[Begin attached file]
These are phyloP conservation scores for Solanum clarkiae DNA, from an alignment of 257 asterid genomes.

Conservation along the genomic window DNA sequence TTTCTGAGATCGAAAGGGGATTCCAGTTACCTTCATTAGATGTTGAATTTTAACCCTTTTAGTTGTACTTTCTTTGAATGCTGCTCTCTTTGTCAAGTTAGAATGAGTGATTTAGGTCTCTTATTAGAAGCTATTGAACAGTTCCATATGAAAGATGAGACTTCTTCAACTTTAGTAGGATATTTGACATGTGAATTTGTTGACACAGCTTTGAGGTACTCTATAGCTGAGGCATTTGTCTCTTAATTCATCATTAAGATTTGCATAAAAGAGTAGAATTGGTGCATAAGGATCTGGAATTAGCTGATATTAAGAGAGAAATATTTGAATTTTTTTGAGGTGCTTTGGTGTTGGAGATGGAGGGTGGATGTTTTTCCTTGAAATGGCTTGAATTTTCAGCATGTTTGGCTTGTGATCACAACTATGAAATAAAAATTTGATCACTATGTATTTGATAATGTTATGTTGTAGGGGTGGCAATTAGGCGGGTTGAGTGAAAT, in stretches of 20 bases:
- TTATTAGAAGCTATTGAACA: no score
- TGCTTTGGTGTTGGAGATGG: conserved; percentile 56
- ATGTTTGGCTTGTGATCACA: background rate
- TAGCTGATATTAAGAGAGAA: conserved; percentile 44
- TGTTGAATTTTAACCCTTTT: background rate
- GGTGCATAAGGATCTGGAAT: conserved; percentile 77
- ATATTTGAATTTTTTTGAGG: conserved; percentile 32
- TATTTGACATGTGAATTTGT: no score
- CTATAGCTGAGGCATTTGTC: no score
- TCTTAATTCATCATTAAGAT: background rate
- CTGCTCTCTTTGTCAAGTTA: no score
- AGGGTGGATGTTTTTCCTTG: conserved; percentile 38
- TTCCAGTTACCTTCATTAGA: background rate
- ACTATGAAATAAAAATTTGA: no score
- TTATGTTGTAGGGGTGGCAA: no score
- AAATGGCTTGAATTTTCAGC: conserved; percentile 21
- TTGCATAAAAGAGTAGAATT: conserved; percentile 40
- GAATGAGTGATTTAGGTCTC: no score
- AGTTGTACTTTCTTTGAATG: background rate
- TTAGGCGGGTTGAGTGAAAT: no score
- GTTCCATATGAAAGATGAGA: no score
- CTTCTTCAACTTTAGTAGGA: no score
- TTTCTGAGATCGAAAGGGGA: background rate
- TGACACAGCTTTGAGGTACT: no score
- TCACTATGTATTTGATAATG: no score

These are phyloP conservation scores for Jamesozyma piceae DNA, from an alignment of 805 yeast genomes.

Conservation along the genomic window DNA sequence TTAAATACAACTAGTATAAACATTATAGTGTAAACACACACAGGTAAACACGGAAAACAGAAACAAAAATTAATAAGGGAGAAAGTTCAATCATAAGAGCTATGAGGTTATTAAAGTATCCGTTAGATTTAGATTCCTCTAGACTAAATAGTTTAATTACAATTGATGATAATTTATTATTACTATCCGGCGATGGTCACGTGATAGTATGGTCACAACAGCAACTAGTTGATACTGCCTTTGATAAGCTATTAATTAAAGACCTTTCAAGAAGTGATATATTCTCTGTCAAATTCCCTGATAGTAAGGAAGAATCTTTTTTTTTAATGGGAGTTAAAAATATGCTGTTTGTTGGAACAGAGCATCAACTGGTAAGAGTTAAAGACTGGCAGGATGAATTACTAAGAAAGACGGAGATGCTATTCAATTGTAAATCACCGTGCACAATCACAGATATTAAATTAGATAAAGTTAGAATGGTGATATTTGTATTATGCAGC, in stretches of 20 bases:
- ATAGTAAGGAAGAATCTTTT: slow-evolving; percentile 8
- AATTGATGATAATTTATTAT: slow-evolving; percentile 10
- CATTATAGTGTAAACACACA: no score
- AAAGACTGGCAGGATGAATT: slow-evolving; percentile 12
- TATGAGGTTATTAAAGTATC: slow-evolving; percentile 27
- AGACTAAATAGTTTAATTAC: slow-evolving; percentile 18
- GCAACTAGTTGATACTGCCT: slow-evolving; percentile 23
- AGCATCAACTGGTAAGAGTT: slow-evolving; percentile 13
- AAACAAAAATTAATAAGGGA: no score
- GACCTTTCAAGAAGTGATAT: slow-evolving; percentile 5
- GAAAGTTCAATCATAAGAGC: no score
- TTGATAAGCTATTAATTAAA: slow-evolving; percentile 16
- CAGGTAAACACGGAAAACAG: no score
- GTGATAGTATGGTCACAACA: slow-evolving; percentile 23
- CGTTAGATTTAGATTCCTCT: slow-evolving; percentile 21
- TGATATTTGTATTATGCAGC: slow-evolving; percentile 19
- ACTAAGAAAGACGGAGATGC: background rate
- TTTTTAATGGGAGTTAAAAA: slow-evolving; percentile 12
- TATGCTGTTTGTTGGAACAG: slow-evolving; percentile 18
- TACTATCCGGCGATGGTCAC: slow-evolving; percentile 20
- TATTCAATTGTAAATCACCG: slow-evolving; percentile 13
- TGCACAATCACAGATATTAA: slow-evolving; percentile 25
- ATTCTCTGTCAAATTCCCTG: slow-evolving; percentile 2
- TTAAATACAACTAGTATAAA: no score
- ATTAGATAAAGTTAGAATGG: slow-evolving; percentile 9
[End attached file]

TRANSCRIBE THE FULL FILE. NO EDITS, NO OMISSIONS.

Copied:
These are phyloP conservation scores for Solanum clarkiae DNA, from an alignment of 257 asterid genomes.

Conservation along the genomic window DNA sequence TTTCTGAGATCGAAAGGGGATTCCAGTTACCTTCATTAGATGTTGAATTTTAACCCTTTTAGTTGTACTTTCTTTGAATGCTGCTCTCTTTGTCAAGTTAGAATGAGTGATTTAGGTCTCTTATTAGAAGCTATTGAACAGTTCCATATGAAAGATGAGACTTCTTCAACTTTAGTAGGATATTTGACATGTGAATTTGTTGACACAGCTTTGAGGTACTCTATAGCTGAGGCATTTGTCTCTTAATTCATCATTAAGATTTGCATAAAAGAGTAGAATTGGTGCATAAGGATCTGGAATTAGCTGATATTAAGAGAGAAATATTTGAATTTTTTTGAGGTGCTTTGGTGTTGGAGATGGAGGGTGGATGTTTTTCCTTGAAATGGCTTGAATTTTCAGCATGTTTGGCTTGTGATCACAACTATGAAATAAAAATTTGATCACTATGTATTTGATAATGTTATGTTGTAGGGGTGGCAATTAGGCGGGTTGAGTGAAAT, in stretches of 20 bases:
- TTATTAGAAGCTATTGAACA: no score
- TGCTTTGGTGTTGGAGATGG: conserved; percentile 56
- ATGTTTGGCTTGTGATCACA: background rate
- TAGCTGATATTAAGAGAGAA: conserved; percentile 44
- TGTTGAATTTTAACCCTTTT: background rate
- GGTGCATAAGGATCTGGAAT: conserved; percentile 77
- ATATTTGAATTTTTTTGAGG: conserved; percentile 32
- TATTTGACATGTGAATTTGT: no score
- CTATAGCTGAGGCATTTGTC: no score
- TCTTAATTCATCATTAAGAT: background rate
- CTGCTCTCTTTGTCAAGTTA: no score
- AGGGTGGATGTTTTTCCTTG: conserved; percentile 38
- TTCCAGTTACCTTCATTAGA: background rate
- ACTATGAAATAAAAATTTGA: no score
- TTATGTTGTAGGGGTGGCAA: no score
- AAATGGCTTGAATTTTCAGC: conserved; percentile 21
- TTGCATAAAAGAGTAGAATT: conserved; percentile 40
- GAATGAGTGATTTAGGTCTC: no score
- AGTTGTACTTTCTTTGAATG: background rate
- TTAGGCGGGTTGAGTGAAAT: no score
- GTTCCATATGAAAGATGAGA: no score
- CTTCTTCAACTTTAGTAGGA: no score
- TTTCTGAGATCGAAAGGGGA: background rate
- TGACACAGCTTTGAGGTACT: no score
- TCACTATGTATTTGATAATG: no score

These are phyloP conservation scores for Jamesozyma piceae DNA, from an alignment of 805 yeast genomes.

Conservation along the genomic window DNA sequence TTAAATACAACTAGTATAAACATTATAGTGTAAACACACACAGGTAAACACGGAAAACAGAAACAAAAATTAATAAGGGAGAAAGTTCAATCATAAGAGCTATGAGGTTATTAAAGTATCCGTTAGATTTAGATTCCTCTAGACTAAATAGTTTAATTACAATTGATGATAATTTATTATTACTATCCGGCGATGGTCACGTGATAGTATGGTCACAACAGCAACTAGTTGATACTGCCTTTGATAAGCTATTAATTAAAGACCTTTCAAGAAGTGATATATTCTCTGTCAAATTCCCTGATAGTAAGGAAGAATCTTTTTTTTTAATGGGAGTTAAAAATATGCTGTTTGTTGGAACAGAGCATCAACTGGTAAGAGTTAAAGACTGGCAGGATGAATTACTAAGAAAGACGGAGATGCTATTCAATTGTAAATCACCGTGCACAATCACAGATATTAAATTAGATAAAGTTAGAATGGTGATATTTGTATTATGCAGC, in stretches of 20 bases:
- ATAGTAAGGAAGAATCTTTT: slow-evolving; percentile 8
- AATTGATGATAATTTATTAT: slow-evolving; percentile 10
- CATTATAGTGTAAACACACA: no score
- AAAGACTGGCAGGATGAATT: slow-evolving; percentile 12
- TATGAGGTTATTAAAGTATC: slow-evolving; percentile 27
- AGACTAAATAGTTTAATTAC: slow-evolving; percentile 18
- GCAACTAGTTGATACTGCCT: slow-evolving; percentile 23
- AGCATCAACTGGTAAGAGTT: slow-evolving; percentile 13
- AAACAAAAATTAATAAGGGA: no score
- GACCTTTCAAGAAGTGATAT: slow-evolving; percentile 5
- GAAAGTTCAATCATAAGAGC: no score
- TTGATAAGCTATTAATTAAA: slow-evolving; percentile 16
- CAGGTAAACACGGAAAACAG: no score
- GTGATAGTATGGTCACAACA: slow-evolving; percentile 23
- CGTTAGATTTAGATTCCTCT: slow-evolving; percentile 21
- TGATATTTGTATTATGCAGC: slow-evolving; percentile 19
- ACTAAGAAAGACGGAGATGC: background rate
- TTTTTAATGGGAGTTAAAAA: slow-evolving; percentile 12
- TATGCTGTTTGTTGGAACAG: slow-evolving; percentile 18
- TACTATCCGGCGATGGTCAC: slow-evolving; percentile 20
- TATTCAATTGTAAATCACCG: slow-evolving; percentile 13
- TGCACAATCACAGATATTAA: slow-evolving; percentile 25
- ATTCTCTGTCAAATTCCCTG: slow-evolving; percentile 2
- TTAAATACAACTAGTATAAA: no score
- ATTAGATAAAGTTAGAATGG: slow-evolving; percentile 9